- Skin disorders: Several dermatological problems are linked to UC. They tend to worsen during a flare-up and improve when the UC is brought under control.
- Eye problems: People with UC are at increased risk of eye problems, including uveitis. See this resource for more information about uveitis.
- Primary sclerosing cholangitis (liver disease): A uncommon, chronic form of liver disease, often discovered in routine blood tests.
Ulcerative colitis FAQs
Q: What are the differences between ulcerative colitis and Crohn’s disease?
A: Ulcerative colitis shares several important characteristics with Crohn’s disease. They are both forms of inflammatory bowel disease (IBD) and are chronic (long-term) conditions which involve inflammation of the gut. However, ulcerative colitis only affects the large intestine, whereas Crohn’s disease can affect any part of the gastrointestinal system.
The two conditions may differ in their symptoms. People with Crohn’s disease tend to produce bulky stools containing undigested fats, whereas stool samples from people with ulcerative colitis are more likely to contain blood. Tenesmus and rectal pain are more characteristic of ulcerative colitis, whereas fistulae and weight loss are more likely to occur in cases of Crohn’s disease.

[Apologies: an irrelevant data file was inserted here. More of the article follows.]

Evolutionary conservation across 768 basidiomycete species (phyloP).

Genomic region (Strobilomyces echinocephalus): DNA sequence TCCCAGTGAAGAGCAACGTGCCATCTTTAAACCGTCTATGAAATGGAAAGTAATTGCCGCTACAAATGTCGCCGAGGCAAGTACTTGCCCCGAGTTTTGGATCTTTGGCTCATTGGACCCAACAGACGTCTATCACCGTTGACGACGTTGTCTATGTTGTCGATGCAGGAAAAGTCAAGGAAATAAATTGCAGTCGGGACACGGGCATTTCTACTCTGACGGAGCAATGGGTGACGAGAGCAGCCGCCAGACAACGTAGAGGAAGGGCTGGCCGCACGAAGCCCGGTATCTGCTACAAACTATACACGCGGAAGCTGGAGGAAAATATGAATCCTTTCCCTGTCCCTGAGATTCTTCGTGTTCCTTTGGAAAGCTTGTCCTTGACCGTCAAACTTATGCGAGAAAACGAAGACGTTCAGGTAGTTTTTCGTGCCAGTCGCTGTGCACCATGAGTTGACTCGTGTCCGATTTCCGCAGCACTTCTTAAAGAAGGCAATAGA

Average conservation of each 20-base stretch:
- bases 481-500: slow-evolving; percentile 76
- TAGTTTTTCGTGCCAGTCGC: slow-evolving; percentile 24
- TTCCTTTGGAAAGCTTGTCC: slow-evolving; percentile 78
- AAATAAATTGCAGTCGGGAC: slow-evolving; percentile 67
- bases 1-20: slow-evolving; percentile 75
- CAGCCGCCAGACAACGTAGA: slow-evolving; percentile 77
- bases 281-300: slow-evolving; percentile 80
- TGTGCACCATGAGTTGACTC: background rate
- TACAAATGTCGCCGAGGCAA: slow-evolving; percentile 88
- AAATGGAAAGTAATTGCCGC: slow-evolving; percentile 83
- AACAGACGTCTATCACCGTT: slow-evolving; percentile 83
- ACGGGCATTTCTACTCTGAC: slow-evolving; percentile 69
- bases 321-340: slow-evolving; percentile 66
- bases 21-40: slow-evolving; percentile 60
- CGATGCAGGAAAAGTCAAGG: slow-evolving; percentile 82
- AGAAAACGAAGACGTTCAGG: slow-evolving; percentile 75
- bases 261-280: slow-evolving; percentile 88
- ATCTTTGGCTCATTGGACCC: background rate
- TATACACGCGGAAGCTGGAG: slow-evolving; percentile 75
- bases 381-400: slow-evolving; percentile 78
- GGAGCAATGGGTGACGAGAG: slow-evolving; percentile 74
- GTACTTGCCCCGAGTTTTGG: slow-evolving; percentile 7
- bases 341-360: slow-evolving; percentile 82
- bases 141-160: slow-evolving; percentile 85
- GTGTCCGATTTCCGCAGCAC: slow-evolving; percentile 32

Q: Will ulcerative colitis affect one’s pregnancy?
A: It is possible for people with UC to have an uncomplicated conception and pregnancy and a healthy baby. However, doctors recommend conceiving at a time when neither partner is experiencing a flare-up of UC.
Problems associated with conception during a flare-up of UC may include:
- An increased likelihood of having active UC during pregnancy, in comparison to women who become pregnant during a period of remission
- In turn, in those affected by flare-ups of UC during pregnancy, there are heightened risks of pregnancy complications such as preterm birth or low birth weight, and adverse pregnancy outcomes such as miscarriage
However, it is possible to conceive during a flare-up and/or experience a flare-up during pregnancy and still give birth to a healthy baby. Many medications for UC can be safely taken during pregnancy and whilst breastfeeding. A specialist doctor will advise on appropriate management of UC during pregnancy.